Last week was Israel’s 64th birthday. Happy Birthday Israel! And in following the tradition of giving speeches that include stories about the birthday boy (I assume Israel is a boy, it is a boy’s name), I will tell one.
When I was 18, I spent a gap year in a seminary in Bet Shemesh, Israel. An experience like nothing other, it was a year where all I was expected to do was to learn and think and experience and remember what it means to be Jewish and someone who has an investment in the state of Israel.
One incident that really stood out from that year was Israel Independence Day. The night before, we spent it dancing with the communities in Chashmoniam and eating BBQ at our Rabbi’s house. It was a very typical night for Yom Ha’atzmaut (Israel Independence Day).
The next day we had off from classes and I came up with the idea that I was going to walk to Jerusalem. I had this notion that today we were going to do it like our ancestors, no more of these buses for spoiled modern day people. My only regret was that I didn’t have a camel (there is nothing in this lifetime that I enjoy more than a good camel ride). I was going to be Independent! And walk there on my own! Onwards to Jerusalem! What could go wrong?
I gathered up four of my bravest (or dumbest?) friends, packed up some water (or iced tea in my case, because I was the ringleader of dumb) and walked to the highway. Dressed in blue and white, with little Israeli flags fastened to our backpacks we marched down Route 38 as a tiny Israeli Day Parade. Every time a car honked at us, a cheer went up. We shouted ‘Am Yisroel Chai!’ to every confused driver. We were walking for two and half hours and not even one third of the way there.
Finally, we got to Route One, a busier highway than the previous. It was then we decided to take a shortcut through the hills, since it was already the afternoon and we hadn’t thought to bring a map, and wouldn’t be able to navigate when it got dark. We shrugged it off and decided to forge our own path through the woods. We had finished our water a little while ago and at least two of us were starting to feel sick. We walked through the woods until there was no cell phone service. Soon, we were thirsty and tired and lost.
After an hour of hiking, we all heard an engine behind us. And heard the yells of young boys, but what they were saying we couldn’t make out. Were they Arabs? “Arsim”? Israeli soldiers who wanted to escort us safely home? We didn’t know so we made the decision to jump in the nearby bushes and hide. We sat for about 20 minutes, but it seemed like an eternity. Hardly breathing, thoughts of Kobi Mandell and other unfortunate innocent hikers passed through our mind. It was then we finally realized that Israel isn’t a little spiritual playground made for us, but actually a potentially dangerous area. Finally, the trucks passed, thankfully not noticing us and we slowly moved on.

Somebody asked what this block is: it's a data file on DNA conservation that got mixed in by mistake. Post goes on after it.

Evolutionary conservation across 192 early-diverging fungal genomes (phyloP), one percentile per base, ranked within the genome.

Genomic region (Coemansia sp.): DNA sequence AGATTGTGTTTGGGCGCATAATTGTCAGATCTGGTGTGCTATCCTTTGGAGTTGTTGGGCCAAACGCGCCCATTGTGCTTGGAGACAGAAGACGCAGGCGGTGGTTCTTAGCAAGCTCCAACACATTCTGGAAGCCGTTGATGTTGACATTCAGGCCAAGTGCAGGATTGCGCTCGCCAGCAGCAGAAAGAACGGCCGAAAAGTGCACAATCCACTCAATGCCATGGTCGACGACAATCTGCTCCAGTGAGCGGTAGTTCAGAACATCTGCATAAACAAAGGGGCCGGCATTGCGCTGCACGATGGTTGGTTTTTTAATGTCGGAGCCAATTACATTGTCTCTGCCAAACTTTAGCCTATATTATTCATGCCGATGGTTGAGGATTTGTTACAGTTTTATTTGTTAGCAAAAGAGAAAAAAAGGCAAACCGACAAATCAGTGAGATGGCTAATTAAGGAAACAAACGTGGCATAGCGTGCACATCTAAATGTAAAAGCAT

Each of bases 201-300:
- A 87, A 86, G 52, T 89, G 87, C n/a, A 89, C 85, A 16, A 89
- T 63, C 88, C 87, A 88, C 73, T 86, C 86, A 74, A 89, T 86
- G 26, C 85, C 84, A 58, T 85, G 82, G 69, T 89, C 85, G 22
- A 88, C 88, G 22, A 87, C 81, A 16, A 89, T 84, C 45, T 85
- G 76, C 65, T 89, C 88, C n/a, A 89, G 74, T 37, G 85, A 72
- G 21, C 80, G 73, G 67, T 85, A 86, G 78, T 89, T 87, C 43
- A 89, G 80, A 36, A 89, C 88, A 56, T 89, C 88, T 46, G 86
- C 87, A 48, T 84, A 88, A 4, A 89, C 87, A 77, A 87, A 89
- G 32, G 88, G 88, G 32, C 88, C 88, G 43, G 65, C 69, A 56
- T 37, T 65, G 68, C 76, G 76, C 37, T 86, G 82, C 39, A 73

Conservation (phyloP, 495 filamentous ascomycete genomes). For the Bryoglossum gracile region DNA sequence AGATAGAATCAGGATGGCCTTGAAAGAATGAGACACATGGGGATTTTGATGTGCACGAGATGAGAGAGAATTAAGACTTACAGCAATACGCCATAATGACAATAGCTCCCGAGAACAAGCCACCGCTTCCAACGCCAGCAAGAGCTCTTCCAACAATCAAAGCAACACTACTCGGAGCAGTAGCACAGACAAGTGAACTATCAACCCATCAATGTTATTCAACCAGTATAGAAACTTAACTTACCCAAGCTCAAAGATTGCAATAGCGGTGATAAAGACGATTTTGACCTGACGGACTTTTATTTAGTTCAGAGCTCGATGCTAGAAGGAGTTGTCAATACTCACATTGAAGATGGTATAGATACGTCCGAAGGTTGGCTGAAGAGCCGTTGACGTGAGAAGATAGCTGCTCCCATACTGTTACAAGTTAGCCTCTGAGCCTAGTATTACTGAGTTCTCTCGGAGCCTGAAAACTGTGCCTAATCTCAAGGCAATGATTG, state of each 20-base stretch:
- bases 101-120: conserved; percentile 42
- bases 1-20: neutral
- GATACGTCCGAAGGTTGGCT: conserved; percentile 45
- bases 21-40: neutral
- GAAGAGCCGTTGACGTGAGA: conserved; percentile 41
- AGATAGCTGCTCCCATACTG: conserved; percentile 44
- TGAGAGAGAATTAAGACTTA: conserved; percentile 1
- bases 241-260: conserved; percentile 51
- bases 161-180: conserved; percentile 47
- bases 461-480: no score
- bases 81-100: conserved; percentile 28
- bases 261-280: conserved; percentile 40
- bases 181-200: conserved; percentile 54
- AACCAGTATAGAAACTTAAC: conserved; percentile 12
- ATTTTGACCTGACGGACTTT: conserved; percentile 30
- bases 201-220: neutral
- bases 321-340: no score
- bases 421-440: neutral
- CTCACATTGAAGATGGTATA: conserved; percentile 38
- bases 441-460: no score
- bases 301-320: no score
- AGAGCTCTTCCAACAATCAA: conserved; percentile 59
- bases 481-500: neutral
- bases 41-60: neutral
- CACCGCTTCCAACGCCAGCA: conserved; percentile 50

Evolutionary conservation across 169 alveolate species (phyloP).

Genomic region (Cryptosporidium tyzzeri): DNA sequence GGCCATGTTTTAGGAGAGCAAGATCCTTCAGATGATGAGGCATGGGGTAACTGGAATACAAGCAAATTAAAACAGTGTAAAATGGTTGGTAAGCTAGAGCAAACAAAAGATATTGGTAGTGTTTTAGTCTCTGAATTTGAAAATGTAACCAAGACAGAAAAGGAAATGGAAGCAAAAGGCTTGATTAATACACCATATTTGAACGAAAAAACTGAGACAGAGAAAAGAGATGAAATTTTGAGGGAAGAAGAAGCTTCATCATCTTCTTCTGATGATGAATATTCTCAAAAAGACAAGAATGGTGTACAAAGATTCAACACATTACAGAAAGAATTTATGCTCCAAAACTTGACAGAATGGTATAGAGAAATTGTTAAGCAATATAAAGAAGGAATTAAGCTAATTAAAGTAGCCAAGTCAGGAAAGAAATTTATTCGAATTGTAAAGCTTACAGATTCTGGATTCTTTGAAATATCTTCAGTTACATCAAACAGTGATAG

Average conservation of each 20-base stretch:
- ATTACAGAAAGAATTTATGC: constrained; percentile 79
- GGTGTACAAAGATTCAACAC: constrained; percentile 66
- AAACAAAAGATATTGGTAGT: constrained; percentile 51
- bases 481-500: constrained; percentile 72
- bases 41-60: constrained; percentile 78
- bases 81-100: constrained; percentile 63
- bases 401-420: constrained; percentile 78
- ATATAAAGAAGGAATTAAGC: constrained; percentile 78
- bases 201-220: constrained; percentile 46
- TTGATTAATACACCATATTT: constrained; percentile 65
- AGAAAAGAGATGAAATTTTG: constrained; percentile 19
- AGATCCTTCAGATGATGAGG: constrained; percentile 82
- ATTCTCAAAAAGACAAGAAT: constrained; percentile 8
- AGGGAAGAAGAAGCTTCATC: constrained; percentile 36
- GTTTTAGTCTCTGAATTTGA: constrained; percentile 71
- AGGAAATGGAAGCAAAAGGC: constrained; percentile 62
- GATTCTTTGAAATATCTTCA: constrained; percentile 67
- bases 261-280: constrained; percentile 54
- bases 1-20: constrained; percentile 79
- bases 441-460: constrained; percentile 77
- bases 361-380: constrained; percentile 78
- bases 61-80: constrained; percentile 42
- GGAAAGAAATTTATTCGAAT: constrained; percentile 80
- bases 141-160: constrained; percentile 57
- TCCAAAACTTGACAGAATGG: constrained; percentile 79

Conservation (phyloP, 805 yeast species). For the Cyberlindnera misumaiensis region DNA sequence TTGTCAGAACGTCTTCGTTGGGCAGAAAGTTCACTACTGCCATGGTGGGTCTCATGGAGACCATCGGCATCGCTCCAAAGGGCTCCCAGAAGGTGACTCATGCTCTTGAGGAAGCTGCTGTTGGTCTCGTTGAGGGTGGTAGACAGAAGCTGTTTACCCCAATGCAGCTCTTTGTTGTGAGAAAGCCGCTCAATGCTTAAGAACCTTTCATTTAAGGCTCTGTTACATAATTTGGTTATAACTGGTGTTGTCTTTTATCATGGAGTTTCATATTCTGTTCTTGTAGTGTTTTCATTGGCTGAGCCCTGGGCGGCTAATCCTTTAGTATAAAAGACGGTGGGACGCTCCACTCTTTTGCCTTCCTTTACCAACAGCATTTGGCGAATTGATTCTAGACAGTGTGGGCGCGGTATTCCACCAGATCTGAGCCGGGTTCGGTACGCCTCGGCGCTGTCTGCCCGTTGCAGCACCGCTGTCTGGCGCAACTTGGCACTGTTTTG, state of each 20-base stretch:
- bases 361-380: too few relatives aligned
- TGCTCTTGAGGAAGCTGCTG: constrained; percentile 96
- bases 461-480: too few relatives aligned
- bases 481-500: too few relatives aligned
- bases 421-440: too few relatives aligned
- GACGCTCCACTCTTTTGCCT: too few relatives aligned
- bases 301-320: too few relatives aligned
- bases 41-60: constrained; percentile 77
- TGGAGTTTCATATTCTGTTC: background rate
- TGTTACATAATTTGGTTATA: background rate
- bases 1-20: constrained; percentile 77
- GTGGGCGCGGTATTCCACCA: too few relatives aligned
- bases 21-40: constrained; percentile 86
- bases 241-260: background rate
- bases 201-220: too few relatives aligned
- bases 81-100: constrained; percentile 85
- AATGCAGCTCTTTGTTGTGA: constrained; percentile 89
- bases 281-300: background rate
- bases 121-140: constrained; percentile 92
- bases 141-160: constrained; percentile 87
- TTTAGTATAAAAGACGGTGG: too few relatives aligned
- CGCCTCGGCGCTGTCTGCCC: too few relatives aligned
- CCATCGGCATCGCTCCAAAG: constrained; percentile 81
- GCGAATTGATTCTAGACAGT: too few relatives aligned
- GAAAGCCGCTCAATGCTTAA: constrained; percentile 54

It was getting dark by now and even though we followed the path until the end, we still ended up on Route One. Despite protests from my friends, I didn’t want to give up and take a bus for the last 15 minutes. I convinced them that walking alongside the highway in the dark was going to show our independence! Until we reached a 50-foot drop which was a tunnel going under the highway. So, we silently made our way to the nearest Egged bus stop. And from the Tachana we walked to the Kotel.
Even though finally touching the Kotel after our huge ordeal was amazing and rewarding, I couldn’t figure out why I hadn’t made it all the way to Jerusalem on sheer will power. Isn’t that what Israel was about? Doing the impossible?
It wasn’t until a week later during a shiur that I realized no, that’s not what Israel is about. I learned that the word for ‘independence’ in Hebrew is a relatively new word. “Atzma’ut” was developed by Itamat Ben Avi (Eliezer Ben Yehuda’s son) in the 20th century. It is rooted in the Hebrew word “atzmi” and “birshut atzmo” which connote doing something independently, on one’s own steam. It’s not a biblical word because being ‘independent’ is not a real thing in Judaism. We are never doing things alone, we must always be aware of our family, our community and God above us. Israel didn’t become “independent” through one person fighting; it became independent through thousands of Jews and non-Jews alike coming together for a cause. No one person can do anything in this life without the help of others. As Jewish people, we need each other to survive, whether through charity, visiting a sick person, in prayers, in holidays and especially in keeping Israel safe. It also made me realize that until we all feel safe hiking in the Israel, our job isn’t done.
Israel’s “Independence” Day has taught me that no one is a lone wolf in our journey as Jews. We might be able to govern our country on our own, but it needs everyone to keep it running, from the dumb seminary girls who create their own parades in the woods to the bus drivers who carry them the last leg of their trip. We can only function with each other. Am Yisroel Chai.
Why don’t you give helping out your a shot and the Uri L’Tzedek Summer Fellowship in NY or LA Today? Fellows will have the opportunity to work on Uri L’Tzedek’s campaigns, including worker rights, prison reform and domestic violence. Some of the innovative projects include, Tav HaYosher (the ethical seal for kosher restaurants), organizational development, communications, education, service, community outreach, website development, and multi-media.
Please see here for further details on the Israel track.